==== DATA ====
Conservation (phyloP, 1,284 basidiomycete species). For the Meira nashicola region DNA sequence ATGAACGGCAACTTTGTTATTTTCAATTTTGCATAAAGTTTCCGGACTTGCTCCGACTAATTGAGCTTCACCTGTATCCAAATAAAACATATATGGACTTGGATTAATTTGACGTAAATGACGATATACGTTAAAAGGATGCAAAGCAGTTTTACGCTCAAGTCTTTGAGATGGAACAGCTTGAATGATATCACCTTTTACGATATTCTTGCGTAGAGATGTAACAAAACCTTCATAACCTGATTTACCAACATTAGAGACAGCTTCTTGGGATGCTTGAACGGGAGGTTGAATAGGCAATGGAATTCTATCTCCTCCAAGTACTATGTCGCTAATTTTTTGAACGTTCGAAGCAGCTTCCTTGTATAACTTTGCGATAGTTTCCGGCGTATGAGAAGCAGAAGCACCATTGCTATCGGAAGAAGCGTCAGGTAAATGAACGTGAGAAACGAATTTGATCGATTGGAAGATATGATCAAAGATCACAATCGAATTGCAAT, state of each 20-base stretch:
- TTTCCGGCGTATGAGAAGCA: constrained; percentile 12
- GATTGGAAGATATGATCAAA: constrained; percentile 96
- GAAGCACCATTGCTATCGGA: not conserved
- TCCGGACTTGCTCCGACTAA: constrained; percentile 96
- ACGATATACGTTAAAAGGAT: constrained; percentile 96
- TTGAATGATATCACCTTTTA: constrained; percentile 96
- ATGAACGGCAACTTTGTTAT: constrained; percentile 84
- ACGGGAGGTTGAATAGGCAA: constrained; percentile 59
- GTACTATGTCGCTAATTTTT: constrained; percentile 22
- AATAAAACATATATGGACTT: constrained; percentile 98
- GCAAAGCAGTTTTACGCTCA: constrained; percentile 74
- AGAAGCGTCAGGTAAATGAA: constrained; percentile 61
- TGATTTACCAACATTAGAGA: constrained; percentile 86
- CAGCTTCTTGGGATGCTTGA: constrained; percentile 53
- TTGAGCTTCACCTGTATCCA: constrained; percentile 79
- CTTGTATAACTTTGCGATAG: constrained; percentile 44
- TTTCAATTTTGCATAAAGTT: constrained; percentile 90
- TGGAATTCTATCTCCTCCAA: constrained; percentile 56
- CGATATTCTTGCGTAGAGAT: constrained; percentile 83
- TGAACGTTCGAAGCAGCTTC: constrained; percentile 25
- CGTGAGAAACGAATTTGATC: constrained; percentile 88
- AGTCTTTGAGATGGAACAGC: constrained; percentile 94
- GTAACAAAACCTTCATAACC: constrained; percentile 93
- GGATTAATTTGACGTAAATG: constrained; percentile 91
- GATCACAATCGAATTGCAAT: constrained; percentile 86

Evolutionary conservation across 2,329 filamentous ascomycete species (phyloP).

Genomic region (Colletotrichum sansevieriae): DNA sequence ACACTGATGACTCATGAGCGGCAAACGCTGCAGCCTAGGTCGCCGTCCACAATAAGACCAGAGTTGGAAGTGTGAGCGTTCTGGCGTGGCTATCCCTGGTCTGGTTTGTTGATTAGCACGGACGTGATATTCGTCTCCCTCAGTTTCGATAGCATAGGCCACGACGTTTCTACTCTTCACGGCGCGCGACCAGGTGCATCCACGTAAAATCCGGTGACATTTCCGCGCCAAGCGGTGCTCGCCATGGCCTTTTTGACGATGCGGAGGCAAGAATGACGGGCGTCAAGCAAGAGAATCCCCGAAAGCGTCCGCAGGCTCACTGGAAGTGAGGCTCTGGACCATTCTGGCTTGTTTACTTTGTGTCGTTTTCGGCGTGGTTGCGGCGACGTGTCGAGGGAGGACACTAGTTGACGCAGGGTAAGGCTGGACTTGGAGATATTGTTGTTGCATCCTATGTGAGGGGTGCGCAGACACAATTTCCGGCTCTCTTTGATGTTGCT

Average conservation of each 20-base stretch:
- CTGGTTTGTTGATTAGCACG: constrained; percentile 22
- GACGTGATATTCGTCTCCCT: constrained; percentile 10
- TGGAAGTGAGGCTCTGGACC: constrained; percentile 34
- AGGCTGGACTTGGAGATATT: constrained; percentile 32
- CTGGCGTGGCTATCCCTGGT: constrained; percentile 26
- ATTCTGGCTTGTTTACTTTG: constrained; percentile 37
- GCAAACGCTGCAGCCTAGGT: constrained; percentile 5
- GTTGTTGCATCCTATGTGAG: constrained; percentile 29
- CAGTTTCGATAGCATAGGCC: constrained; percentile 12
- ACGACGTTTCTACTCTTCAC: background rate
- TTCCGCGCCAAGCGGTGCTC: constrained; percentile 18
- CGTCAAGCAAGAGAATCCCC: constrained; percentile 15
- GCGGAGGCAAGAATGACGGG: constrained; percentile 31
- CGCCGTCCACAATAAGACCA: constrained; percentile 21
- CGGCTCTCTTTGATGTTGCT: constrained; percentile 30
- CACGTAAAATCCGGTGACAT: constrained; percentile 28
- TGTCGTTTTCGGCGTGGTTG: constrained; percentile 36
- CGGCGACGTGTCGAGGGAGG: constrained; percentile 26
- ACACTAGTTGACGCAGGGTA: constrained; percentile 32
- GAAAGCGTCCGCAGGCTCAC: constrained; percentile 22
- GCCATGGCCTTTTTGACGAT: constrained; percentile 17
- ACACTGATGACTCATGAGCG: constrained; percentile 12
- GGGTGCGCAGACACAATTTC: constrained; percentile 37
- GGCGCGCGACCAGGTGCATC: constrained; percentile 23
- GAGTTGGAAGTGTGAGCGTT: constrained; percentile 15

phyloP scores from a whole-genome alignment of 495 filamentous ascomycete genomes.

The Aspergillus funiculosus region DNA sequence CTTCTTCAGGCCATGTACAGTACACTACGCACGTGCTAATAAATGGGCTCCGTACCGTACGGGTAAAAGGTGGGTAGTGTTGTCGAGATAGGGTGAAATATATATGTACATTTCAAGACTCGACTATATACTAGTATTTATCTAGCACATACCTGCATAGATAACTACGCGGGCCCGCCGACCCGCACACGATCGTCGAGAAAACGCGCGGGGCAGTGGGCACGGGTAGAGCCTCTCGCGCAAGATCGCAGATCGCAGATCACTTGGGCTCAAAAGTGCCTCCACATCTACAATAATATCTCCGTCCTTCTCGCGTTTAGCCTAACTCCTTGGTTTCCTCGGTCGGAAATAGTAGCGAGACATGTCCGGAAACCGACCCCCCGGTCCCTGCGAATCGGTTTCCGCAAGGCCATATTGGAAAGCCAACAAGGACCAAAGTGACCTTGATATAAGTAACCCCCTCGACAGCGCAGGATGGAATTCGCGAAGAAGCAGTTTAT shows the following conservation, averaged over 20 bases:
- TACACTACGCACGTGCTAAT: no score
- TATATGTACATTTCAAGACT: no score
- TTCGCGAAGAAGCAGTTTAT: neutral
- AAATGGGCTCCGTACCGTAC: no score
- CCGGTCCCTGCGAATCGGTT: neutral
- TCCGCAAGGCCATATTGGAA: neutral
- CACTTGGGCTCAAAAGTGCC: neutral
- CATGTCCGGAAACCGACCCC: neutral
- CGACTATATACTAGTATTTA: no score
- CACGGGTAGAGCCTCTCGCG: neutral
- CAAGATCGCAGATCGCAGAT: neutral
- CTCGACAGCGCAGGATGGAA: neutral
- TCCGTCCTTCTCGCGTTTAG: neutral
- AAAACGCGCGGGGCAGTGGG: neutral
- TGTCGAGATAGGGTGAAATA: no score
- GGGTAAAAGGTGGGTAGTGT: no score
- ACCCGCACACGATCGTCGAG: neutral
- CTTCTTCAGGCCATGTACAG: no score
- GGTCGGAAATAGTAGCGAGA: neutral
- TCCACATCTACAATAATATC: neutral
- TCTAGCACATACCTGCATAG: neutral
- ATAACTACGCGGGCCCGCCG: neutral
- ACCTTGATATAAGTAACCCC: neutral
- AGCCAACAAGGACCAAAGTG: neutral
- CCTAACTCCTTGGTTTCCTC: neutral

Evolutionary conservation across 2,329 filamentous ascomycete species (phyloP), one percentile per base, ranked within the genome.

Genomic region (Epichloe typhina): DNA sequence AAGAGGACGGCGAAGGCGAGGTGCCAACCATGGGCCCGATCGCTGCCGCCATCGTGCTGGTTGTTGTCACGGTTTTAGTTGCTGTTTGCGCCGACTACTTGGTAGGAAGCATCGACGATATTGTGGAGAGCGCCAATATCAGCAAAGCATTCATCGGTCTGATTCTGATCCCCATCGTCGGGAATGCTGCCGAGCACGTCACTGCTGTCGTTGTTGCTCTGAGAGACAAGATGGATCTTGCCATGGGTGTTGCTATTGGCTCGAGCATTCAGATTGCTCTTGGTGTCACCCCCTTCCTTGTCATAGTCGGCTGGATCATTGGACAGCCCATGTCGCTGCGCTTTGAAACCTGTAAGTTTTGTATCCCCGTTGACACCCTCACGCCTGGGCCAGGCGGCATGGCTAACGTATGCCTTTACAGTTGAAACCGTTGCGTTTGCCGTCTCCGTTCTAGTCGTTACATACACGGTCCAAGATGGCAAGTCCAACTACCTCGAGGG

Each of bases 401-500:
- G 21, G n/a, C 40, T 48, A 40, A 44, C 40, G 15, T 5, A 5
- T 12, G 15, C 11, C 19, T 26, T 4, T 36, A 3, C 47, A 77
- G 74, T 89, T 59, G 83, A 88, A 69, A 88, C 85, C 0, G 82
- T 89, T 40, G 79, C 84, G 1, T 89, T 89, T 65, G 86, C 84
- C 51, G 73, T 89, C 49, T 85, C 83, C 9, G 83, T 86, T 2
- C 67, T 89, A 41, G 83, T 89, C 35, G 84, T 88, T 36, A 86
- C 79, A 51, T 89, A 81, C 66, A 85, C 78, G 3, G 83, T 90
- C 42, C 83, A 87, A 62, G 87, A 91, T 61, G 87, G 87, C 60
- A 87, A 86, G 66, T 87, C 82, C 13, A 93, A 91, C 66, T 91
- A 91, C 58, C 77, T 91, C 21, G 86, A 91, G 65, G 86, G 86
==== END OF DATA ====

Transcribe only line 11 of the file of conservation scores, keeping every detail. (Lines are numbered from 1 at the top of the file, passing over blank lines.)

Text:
- AATAAAACATATATGGACTT: constrained; percentile 98